What was the roughly six block radius around our apartment like?
This arbitrary and factually questionable distance I established within our first thirty-seven seconds of being outside was our rough safe zone, beyond which our tether to our Mothership (a tidy and well-lit Airbnb with a lovely kitchen and sizable front-facing windows from which to view this frozen Hoth-like planet upon which we’d touched down that some people refer to in the field of space exploration as “Canada”) could well be severed.
Six blocks in any direction. That’s about the point before we’d begin to run out of air. You’d think this would mean a certain death to any hopes of discovering the spirit, the Essence, the Atman from which Montreal’s spirit emerges into existence. This city, however, let’s no amount of snow (several feet this time), no amount of sunlight (none the whole trip), no sharp breeze or storm (biggest of the year to date), nothing, prevent itself from unfurling outward like a giant hand welcoming you in.
So what was it like?
First off, it’s one of the most colorful cities I’ve been to in the world. It blows the average American city out of the water on this point. Le Montréalais are absolutely fearless when it comes to painting buildings, utility boxes, random back alleys...if paint can stick on it they’ve done it. Street art, both commissioned and unsolicited, is EVERYWHERE. Montreal is a street-art lover’s paradise. We stayed in Le Plateau, a predominantly Francophone neighborhood of row houses (all with spiraling or curving staircases on their exterior rather than inside the buildings, adding a unique Montreal-specific touch to most residential streets) that architecturally felt like a blend of Philadelphia’s Queen Village and older neighborhoods of Chicago’s North Side… but again with vast murals everywhere you went. The result was not only pleasing to the senses, but seemed to fight back against the blanket of grey and white from the snowstorm that came through during our stay. Every color of the brief segment of the spectrum of radiation that we call visible light would force its way through the snow and ice, with blues and yellows and pinks and neon greens melting all in their path as they emitted outward into an otherwise stark and frozen land of eternal Darkness. The people of Montreal have learned empirically that color can bring life and freedom and joy to anywhere and at anytime.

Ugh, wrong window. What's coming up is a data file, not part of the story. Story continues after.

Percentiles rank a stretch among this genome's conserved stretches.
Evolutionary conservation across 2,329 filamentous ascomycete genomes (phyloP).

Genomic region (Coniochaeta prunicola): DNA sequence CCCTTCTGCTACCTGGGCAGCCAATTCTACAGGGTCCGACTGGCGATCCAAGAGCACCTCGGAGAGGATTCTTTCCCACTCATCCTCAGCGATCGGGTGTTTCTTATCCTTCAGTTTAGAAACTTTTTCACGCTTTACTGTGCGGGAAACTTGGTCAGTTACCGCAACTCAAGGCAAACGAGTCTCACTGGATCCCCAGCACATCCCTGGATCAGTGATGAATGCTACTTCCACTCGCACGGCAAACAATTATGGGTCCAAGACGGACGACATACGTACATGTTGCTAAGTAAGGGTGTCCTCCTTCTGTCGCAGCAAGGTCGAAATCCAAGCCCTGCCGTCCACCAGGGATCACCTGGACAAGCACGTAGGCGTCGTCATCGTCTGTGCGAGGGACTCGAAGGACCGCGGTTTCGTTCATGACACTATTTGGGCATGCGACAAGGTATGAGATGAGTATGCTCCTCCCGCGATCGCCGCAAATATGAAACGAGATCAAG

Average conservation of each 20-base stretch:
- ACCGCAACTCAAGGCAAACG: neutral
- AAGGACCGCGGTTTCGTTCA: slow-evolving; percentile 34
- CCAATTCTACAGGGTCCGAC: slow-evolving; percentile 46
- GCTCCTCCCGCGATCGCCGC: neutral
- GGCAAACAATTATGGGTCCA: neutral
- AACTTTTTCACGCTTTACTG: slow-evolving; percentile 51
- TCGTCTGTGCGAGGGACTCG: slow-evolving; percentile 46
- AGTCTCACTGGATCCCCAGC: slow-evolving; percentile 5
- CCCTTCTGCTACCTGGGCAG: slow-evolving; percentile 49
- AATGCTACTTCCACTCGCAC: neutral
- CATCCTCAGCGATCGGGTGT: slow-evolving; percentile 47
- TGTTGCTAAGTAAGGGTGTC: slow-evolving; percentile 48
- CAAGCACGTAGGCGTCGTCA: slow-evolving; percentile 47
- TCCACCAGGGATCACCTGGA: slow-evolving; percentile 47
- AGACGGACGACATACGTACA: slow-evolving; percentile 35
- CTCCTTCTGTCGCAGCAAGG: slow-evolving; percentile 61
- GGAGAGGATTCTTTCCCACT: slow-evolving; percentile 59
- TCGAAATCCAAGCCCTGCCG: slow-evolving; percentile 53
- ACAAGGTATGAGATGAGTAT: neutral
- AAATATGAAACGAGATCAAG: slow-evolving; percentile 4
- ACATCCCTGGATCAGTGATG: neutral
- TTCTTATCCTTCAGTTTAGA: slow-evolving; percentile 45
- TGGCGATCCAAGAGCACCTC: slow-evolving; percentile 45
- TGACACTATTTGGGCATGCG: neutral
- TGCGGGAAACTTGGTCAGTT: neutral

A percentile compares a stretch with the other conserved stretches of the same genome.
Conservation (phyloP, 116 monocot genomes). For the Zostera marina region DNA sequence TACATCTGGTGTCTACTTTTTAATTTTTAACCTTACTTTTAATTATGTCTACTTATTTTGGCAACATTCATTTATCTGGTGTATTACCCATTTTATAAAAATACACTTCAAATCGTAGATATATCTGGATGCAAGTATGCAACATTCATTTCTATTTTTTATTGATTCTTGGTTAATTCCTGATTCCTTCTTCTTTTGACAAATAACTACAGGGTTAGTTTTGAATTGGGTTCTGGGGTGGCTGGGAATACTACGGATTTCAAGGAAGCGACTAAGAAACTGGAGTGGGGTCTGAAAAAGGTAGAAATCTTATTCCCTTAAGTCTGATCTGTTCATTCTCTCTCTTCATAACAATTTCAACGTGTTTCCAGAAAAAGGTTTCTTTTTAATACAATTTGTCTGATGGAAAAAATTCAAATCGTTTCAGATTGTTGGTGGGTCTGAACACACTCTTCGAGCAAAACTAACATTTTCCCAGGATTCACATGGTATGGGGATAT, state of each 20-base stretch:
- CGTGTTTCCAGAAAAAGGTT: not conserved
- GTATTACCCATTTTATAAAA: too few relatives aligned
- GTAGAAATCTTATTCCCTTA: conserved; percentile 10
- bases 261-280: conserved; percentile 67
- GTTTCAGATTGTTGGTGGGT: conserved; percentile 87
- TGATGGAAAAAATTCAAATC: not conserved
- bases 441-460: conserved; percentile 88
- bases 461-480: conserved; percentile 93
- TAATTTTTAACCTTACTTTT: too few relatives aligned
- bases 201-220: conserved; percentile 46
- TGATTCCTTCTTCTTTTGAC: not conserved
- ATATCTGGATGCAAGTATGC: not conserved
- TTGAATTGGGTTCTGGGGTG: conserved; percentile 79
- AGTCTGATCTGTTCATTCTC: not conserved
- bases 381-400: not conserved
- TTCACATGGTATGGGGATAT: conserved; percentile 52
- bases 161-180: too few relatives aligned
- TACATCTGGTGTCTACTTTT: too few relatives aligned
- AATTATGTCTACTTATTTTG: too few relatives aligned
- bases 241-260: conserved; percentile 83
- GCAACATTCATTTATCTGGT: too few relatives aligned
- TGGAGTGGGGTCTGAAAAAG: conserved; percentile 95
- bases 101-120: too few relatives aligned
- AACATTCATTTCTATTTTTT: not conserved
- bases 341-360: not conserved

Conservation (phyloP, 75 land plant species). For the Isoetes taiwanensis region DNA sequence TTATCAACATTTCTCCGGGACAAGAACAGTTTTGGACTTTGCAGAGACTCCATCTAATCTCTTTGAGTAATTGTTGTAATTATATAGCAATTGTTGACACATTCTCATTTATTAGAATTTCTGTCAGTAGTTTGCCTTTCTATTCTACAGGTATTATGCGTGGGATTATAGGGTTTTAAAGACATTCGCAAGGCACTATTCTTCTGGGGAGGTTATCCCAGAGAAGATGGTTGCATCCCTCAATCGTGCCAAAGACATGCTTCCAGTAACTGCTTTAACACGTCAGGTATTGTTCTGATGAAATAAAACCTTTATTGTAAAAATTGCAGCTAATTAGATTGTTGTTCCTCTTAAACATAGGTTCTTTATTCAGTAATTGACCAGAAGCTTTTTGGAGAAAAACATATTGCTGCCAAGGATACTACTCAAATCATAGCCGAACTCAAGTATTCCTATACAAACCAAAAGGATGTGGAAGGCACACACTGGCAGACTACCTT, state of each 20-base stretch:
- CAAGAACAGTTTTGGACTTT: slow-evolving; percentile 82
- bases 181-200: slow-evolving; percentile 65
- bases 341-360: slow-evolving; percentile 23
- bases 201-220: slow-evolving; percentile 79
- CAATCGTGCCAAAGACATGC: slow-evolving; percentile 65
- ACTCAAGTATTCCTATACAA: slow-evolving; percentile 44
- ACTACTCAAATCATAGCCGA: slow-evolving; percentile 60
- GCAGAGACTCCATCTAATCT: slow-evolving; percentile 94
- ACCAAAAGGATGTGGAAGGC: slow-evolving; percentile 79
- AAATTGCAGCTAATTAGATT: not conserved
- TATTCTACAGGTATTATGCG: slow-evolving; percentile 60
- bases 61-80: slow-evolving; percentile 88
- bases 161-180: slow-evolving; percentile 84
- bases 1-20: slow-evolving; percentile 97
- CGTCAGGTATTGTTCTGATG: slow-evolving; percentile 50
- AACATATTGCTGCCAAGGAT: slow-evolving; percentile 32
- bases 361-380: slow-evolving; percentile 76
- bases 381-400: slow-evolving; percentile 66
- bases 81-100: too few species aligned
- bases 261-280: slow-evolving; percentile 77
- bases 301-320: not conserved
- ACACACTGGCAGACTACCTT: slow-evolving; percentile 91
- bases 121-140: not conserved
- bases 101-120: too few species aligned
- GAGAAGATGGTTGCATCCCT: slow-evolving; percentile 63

Honestly, I can’t tell you how epic Montreal’s miscellany of street art is for the casual passerby. I’ll commit my own pet-peeve here by self-qualifying my thoughts but I’m going to say it: I live in freakin’ Brooklyn for God’s sake. My neighborhood of Bed-Stuy is inundated with striking murals of Biggie Smalls and Jay-Z that stop you dead in your tracks. And still, I will humbly pass the torch on to Montreal. Only speaking from my personal experience as there are countless cities I’ve yet to see, Montreal is by far the friendliest and most welcoming city to the street-art community I’ve encountered. Simply put, it’s beautiful. Funky would be an even better word, with the only best attributes of the term in mind.
The interplay of the street art I’ve now over-emphasized with the generally low-rise buildings creates a feeling unlike anywhere else. I only referenced Philly and Chicago to set the scene for those of you who’ve yet to make it, for a blend of those two it is not. It’s Montreal. It’s Quebec. It’s not France, it’s not Anglophone Canada (and as many of you know, has tried several times now to not be part of Canada at all, nearly succeeding in a hairline secession vote in 1995), it’s absolutely NOT America. It is, again, it’s own thing.